Do weaver ants affect arthropod diversity and the natural-enemy-to-pest ratio in horticultural systems?

Renkang Peng, Keith Christian

    Research output: Contribution to journalArticle

    Abstract

    High biodiversity is an important component of sustainable agricultural systems, and previous studies have found that increases in the diversity of the natural enemies of pests are associated with decreases in pest populations. Weaver ants are well known for their highly territorial and aggressive behaviour and for their control efficiency of many insect pests in tropical crop trees. Because of this, the ants have been used as a key component in integrated pest management (IPM) programmes for tropical crop trees. In implementing the IPM programmes, we received a number of enquiries related to whether weaver ants have negative effects on arthropod diversity and other natural enemies in orchard systems due to their aggressive behaviour. To answer these questions, we regularly sampled canopy arthropods in cashew and mango orchards in the Northern Territory of Australia in 1996, 2002 and 2003. We sampled, using a vacuum sampler, orchards with and without weaver ants. Cashew and mango plots with abundant weaver ants had similar or higher canopy arthropod and natural enemy diversity and similar ratios of natural enemies to insect pests, compared with plot where the weaver ant was absent. The study also showed that the application of insecticides reduced arthropod diversity and the ratio of natural enemies to insect pests in a mango orchard. However, insecticide spray did not affect natural enemy diversity and abundance, which may be related to a high immigration rate of natural enemies in small plots surrounded by areas that were not sprayed. � 2013 Blackwell Verlag GmbH.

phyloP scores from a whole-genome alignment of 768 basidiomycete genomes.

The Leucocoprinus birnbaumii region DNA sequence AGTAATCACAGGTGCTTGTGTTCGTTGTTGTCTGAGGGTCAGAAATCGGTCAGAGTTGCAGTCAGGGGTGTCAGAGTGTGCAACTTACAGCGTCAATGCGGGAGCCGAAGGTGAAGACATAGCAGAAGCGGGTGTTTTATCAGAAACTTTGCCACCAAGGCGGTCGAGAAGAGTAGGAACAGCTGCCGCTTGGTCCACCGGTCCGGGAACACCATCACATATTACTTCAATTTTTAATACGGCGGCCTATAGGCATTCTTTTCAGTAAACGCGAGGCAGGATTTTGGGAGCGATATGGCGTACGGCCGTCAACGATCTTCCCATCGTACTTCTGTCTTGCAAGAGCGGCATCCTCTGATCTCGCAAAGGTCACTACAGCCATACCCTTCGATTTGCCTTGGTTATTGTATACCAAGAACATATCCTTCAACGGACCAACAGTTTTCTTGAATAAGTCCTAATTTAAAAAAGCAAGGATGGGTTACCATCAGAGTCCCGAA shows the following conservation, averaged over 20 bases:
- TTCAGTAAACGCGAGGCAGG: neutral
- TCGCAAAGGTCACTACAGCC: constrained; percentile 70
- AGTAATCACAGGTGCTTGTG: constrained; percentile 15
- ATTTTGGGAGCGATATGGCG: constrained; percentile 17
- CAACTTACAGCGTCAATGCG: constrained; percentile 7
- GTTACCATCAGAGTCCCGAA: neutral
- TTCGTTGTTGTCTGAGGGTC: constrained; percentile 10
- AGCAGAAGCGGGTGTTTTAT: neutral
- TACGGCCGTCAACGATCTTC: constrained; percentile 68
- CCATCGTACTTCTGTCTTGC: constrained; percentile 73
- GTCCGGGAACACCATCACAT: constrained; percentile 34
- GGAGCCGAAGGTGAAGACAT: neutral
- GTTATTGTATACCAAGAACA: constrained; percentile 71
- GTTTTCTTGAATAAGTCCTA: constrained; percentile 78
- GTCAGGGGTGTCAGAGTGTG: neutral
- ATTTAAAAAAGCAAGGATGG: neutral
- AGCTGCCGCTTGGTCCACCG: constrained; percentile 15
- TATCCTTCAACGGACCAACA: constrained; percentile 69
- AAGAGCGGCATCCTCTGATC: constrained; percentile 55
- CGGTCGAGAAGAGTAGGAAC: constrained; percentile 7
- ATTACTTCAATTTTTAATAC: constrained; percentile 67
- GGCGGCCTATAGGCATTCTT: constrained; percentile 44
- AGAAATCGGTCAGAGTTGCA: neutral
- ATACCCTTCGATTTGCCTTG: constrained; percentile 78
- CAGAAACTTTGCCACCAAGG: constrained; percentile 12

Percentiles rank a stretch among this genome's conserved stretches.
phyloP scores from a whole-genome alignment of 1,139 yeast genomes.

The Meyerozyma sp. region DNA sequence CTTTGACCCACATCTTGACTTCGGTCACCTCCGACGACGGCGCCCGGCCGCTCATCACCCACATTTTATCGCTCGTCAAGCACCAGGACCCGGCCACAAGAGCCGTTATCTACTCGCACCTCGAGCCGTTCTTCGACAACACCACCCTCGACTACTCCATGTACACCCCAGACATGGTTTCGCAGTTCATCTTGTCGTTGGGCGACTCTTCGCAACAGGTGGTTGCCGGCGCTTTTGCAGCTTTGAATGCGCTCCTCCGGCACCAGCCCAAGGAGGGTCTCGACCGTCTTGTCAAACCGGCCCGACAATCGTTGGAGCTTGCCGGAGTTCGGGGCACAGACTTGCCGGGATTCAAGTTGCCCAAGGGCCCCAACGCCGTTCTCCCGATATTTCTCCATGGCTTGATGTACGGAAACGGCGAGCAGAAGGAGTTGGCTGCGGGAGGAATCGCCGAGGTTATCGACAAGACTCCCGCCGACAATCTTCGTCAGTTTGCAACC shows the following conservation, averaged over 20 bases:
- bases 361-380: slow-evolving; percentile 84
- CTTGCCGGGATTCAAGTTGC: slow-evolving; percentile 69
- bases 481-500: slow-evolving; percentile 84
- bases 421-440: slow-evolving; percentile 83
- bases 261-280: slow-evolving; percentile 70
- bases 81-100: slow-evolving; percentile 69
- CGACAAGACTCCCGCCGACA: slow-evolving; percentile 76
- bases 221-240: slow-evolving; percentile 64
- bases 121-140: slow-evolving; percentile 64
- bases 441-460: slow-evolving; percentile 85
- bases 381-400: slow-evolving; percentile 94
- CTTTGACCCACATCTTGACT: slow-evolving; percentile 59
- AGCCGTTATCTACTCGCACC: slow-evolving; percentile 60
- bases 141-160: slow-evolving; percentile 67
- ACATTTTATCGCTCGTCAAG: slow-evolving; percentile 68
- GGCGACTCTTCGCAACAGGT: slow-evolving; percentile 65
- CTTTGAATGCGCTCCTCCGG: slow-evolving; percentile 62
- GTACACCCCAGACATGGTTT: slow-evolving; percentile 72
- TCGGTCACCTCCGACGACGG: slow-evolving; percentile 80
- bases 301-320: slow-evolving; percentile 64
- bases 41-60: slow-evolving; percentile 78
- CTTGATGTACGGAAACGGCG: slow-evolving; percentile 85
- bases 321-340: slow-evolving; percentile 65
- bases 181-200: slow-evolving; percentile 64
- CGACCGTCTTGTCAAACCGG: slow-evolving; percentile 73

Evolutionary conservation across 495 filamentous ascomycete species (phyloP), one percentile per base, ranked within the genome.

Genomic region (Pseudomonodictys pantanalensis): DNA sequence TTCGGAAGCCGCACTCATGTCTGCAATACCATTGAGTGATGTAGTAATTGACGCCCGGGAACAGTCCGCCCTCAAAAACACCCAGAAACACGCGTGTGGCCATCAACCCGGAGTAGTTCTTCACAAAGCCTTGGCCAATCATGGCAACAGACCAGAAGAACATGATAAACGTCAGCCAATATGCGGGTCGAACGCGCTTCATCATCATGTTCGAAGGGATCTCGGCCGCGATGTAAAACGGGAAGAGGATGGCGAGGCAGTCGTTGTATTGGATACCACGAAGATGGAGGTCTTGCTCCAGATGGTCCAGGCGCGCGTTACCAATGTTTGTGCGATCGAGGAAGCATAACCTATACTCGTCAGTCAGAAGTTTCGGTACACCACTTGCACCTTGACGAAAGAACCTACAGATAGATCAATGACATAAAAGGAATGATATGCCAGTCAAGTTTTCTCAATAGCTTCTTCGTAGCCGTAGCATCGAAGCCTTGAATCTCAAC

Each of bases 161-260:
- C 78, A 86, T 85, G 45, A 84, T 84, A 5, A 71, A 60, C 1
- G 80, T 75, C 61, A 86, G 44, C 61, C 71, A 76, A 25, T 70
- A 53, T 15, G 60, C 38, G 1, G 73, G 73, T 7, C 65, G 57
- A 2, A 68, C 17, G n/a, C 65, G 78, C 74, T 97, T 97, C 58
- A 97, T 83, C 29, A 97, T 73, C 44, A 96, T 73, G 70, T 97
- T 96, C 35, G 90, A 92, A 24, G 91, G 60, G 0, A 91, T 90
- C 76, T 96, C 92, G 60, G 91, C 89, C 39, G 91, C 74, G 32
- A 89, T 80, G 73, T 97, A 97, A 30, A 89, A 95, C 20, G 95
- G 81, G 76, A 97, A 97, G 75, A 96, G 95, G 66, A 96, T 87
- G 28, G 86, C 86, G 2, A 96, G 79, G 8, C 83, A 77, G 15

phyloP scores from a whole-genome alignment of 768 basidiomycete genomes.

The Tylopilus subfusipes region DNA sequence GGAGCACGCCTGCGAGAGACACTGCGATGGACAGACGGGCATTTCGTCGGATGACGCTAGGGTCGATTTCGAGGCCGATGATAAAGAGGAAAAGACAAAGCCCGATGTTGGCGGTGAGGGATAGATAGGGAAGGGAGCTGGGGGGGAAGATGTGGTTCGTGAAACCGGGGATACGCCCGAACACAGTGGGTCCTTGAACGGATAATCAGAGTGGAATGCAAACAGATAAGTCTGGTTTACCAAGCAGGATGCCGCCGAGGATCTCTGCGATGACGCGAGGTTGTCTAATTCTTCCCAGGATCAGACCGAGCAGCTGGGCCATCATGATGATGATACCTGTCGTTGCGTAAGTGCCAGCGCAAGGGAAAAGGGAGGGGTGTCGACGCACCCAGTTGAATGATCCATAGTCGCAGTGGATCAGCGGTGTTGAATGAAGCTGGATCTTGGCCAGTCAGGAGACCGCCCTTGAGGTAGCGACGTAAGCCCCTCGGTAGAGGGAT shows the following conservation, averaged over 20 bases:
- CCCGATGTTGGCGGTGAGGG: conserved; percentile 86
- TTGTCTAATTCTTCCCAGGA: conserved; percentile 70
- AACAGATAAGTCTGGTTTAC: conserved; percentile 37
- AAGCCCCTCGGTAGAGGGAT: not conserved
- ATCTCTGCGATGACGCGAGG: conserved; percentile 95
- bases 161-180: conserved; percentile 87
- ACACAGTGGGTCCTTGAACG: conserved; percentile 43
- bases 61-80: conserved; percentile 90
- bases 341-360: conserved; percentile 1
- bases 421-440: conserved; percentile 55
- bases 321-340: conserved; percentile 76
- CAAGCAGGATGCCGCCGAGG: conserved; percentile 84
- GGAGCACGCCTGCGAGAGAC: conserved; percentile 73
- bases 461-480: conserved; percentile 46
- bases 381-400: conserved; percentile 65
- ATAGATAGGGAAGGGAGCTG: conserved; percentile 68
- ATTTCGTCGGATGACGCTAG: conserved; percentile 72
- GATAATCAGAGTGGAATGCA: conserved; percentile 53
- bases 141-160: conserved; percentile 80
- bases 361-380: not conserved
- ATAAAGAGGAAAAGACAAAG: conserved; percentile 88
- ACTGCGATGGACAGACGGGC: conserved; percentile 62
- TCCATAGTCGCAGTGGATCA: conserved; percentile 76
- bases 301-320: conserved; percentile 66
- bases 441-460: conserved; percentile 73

Original languageEnglish
    Pages (from-to)711-720
    Number of pages10
    JournalJournal of Applied Entomology
    Volume137
    DOIs
    Publication statusPublished - 2013

    Fingerprint Dive into the research topics of 'Do weaver ants affect arthropod diversity and the natural-enemy-to-pest ratio in horticultural systems?'. Together they form a unique fingerprint.

  • Cite this